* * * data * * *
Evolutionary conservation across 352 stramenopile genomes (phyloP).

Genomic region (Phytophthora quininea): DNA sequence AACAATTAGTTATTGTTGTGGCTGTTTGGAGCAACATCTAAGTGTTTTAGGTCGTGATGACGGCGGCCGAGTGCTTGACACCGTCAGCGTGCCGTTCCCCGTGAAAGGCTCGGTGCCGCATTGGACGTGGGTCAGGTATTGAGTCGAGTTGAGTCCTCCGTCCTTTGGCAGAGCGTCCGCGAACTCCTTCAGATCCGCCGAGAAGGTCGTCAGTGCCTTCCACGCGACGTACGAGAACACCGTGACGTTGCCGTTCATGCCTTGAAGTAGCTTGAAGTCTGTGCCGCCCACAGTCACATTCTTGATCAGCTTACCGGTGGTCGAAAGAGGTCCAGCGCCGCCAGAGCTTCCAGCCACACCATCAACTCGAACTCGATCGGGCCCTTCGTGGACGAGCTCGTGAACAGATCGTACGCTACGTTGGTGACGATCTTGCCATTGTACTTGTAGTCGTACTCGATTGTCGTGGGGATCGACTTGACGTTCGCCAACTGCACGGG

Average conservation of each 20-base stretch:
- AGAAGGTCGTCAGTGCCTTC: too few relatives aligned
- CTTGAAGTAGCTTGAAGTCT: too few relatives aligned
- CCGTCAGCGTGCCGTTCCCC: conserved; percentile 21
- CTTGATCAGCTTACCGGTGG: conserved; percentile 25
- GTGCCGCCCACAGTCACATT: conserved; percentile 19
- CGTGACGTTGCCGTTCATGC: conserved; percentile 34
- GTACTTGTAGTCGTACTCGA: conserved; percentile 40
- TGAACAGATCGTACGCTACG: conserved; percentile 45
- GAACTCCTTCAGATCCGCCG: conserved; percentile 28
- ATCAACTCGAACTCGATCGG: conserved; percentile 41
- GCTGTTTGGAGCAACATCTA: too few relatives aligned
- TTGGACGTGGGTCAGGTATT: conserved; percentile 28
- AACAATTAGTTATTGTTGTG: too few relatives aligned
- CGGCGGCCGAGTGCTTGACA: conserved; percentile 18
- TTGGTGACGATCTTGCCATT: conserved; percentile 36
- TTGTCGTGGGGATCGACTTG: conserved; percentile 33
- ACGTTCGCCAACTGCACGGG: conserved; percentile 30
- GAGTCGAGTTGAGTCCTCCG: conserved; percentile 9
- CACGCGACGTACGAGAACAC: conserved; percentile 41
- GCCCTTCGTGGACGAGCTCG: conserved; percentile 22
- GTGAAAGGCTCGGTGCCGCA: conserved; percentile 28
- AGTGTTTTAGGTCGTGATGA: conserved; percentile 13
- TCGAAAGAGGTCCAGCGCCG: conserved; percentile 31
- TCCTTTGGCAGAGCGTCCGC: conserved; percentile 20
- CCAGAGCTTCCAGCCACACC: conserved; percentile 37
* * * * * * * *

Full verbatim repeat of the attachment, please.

Evolutionary conservation across 352 stramenopile genomes (phyloP).

Genomic region (Phytophthora quininea): DNA sequence AACAATTAGTTATTGTTGTGGCTGTTTGGAGCAACATCTAAGTGTTTTAGGTCGTGATGACGGCGGCCGAGTGCTTGACACCGTCAGCGTGCCGTTCCCCGTGAAAGGCTCGGTGCCGCATTGGACGTGGGTCAGGTATTGAGTCGAGTTGAGTCCTCCGTCCTTTGGCAGAGCGTCCGCGAACTCCTTCAGATCCGCCGAGAAGGTCGTCAGTGCCTTCCACGCGACGTACGAGAACACCGTGACGTTGCCGTTCATGCCTTGAAGTAGCTTGAAGTCTGTGCCGCCCACAGTCACATTCTTGATCAGCTTACCGGTGGTCGAAAGAGGTCCAGCGCCGCCAGAGCTTCCAGCCACACCATCAACTCGAACTCGATCGGGCCCTTCGTGGACGAGCTCGTGAACAGATCGTACGCTACGTTGGTGACGATCTTGCCATTGTACTTGTAGTCGTACTCGATTGTCGTGGGGATCGACTTGACGTTCGCCAACTGCACGGG

Average conservation of each 20-base stretch:
- AGAAGGTCGTCAGTGCCTTC: too few relatives aligned
- CTTGAAGTAGCTTGAAGTCT: too few relatives aligned
- CCGTCAGCGTGCCGTTCCCC: conserved; percentile 21
- CTTGATCAGCTTACCGGTGG: conserved; percentile 25
- GTGCCGCCCACAGTCACATT: conserved; percentile 19
- CGTGACGTTGCCGTTCATGC: conserved; percentile 34
- GTACTTGTAGTCGTACTCGA: conserved; percentile 40
- TGAACAGATCGTACGCTACG: conserved; percentile 45
- GAACTCCTTCAGATCCGCCG: conserved; percentile 28
- ATCAACTCGAACTCGATCGG: conserved; percentile 41
- GCTGTTTGGAGCAACATCTA: too few relatives aligned
- TTGGACGTGGGTCAGGTATT: conserved; percentile 28
- AACAATTAGTTATTGTTGTG: too few relatives aligned
- CGGCGGCCGAGTGCTTGACA: conserved; percentile 18
- TTGGTGACGATCTTGCCATT: conserved; percentile 36
- TTGTCGTGGGGATCGACTTG: conserved; percentile 33
- ACGTTCGCCAACTGCACGGG: conserved; percentile 30
- GAGTCGAGTTGAGTCCTCCG: conserved; percentile 9
- CACGCGACGTACGAGAACAC: conserved; percentile 41
- GCCCTTCGTGGACGAGCTCG: conserved; percentile 22
- GTGAAAGGCTCGGTGCCGCA: conserved; percentile 28
- AGTGTTTTAGGTCGTGATGA: conserved; percentile 13
- TCGAAAGAGGTCCAGCGCCG: conserved; percentile 31
- TCCTTTGGCAGAGCGTCCGC: conserved; percentile 20
- CCAGAGCTTCCAGCCACACC: conserved; percentile 37